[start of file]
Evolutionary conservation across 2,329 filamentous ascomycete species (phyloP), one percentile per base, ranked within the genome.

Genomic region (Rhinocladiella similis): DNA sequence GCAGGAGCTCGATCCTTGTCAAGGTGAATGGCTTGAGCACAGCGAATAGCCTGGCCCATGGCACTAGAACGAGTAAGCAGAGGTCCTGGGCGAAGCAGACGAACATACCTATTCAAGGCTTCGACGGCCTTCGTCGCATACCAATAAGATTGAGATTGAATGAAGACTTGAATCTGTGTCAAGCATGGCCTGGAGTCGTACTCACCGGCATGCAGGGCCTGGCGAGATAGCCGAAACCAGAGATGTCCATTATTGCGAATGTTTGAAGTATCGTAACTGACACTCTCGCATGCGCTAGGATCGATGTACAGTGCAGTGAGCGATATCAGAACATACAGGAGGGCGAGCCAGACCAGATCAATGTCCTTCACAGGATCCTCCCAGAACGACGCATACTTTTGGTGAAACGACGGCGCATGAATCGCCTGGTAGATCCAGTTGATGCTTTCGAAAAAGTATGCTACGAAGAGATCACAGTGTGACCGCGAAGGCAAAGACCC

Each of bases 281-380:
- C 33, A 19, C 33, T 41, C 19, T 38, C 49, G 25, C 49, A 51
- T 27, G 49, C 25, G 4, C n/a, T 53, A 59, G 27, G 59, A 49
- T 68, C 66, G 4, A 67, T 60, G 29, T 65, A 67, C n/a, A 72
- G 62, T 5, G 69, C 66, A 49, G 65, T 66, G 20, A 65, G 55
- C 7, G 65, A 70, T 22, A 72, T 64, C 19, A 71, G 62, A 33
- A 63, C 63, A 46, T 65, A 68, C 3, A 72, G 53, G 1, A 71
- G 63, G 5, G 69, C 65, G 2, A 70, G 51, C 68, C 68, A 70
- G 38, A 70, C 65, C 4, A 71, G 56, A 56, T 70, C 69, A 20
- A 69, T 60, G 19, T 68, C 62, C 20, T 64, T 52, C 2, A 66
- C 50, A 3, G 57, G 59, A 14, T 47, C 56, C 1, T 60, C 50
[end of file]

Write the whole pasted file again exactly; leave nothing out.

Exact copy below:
Evolutionary conservation across 2,329 filamentous ascomycete species (phyloP), one percentile per base, ranked within the genome.

Genomic region (Rhinocladiella similis): DNA sequence GCAGGAGCTCGATCCTTGTCAAGGTGAATGGCTTGAGCACAGCGAATAGCCTGGCCCATGGCACTAGAACGAGTAAGCAGAGGTCCTGGGCGAAGCAGACGAACATACCTATTCAAGGCTTCGACGGCCTTCGTCGCATACCAATAAGATTGAGATTGAATGAAGACTTGAATCTGTGTCAAGCATGGCCTGGAGTCGTACTCACCGGCATGCAGGGCCTGGCGAGATAGCCGAAACCAGAGATGTCCATTATTGCGAATGTTTGAAGTATCGTAACTGACACTCTCGCATGCGCTAGGATCGATGTACAGTGCAGTGAGCGATATCAGAACATACAGGAGGGCGAGCCAGACCAGATCAATGTCCTTCACAGGATCCTCCCAGAACGACGCATACTTTTGGTGAAACGACGGCGCATGAATCGCCTGGTAGATCCAGTTGATGCTTTCGAAAAAGTATGCTACGAAGAGATCACAGTGTGACCGCGAAGGCAAAGACCC

Each of bases 281-380:
- C 33, A 19, C 33, T 41, C 19, T 38, C 49, G 25, C 49, A 51
- T 27, G 49, C 25, G 4, C n/a, T 53, A 59, G 27, G 59, A 49
- T 68, C 66, G 4, A 67, T 60, G 29, T 65, A 67, C n/a, A 72
- G 62, T 5, G 69, C 66, A 49, G 65, T 66, G 20, A 65, G 55
- C 7, G 65, A 70, T 22, A 72, T 64, C 19, A 71, G 62, A 33
- A 63, C 63, A 46, T 65, A 68, C 3, A 72, G 53, G 1, A 71
- G 63, G 5, G 69, C 65, G 2, A 70, G 51, C 68, C 68, A 70
- G 38, A 70, C 65, C 4, A 71, G 56, A 56, T 70, C 69, A 20
- A 69, T 60, G 19, T 68, C 62, C 20, T 64, T 52, C 2, A 66
- C 50, A 3, G 57, G 59, A 14, T 47, C 56, C 1, T 60, C 50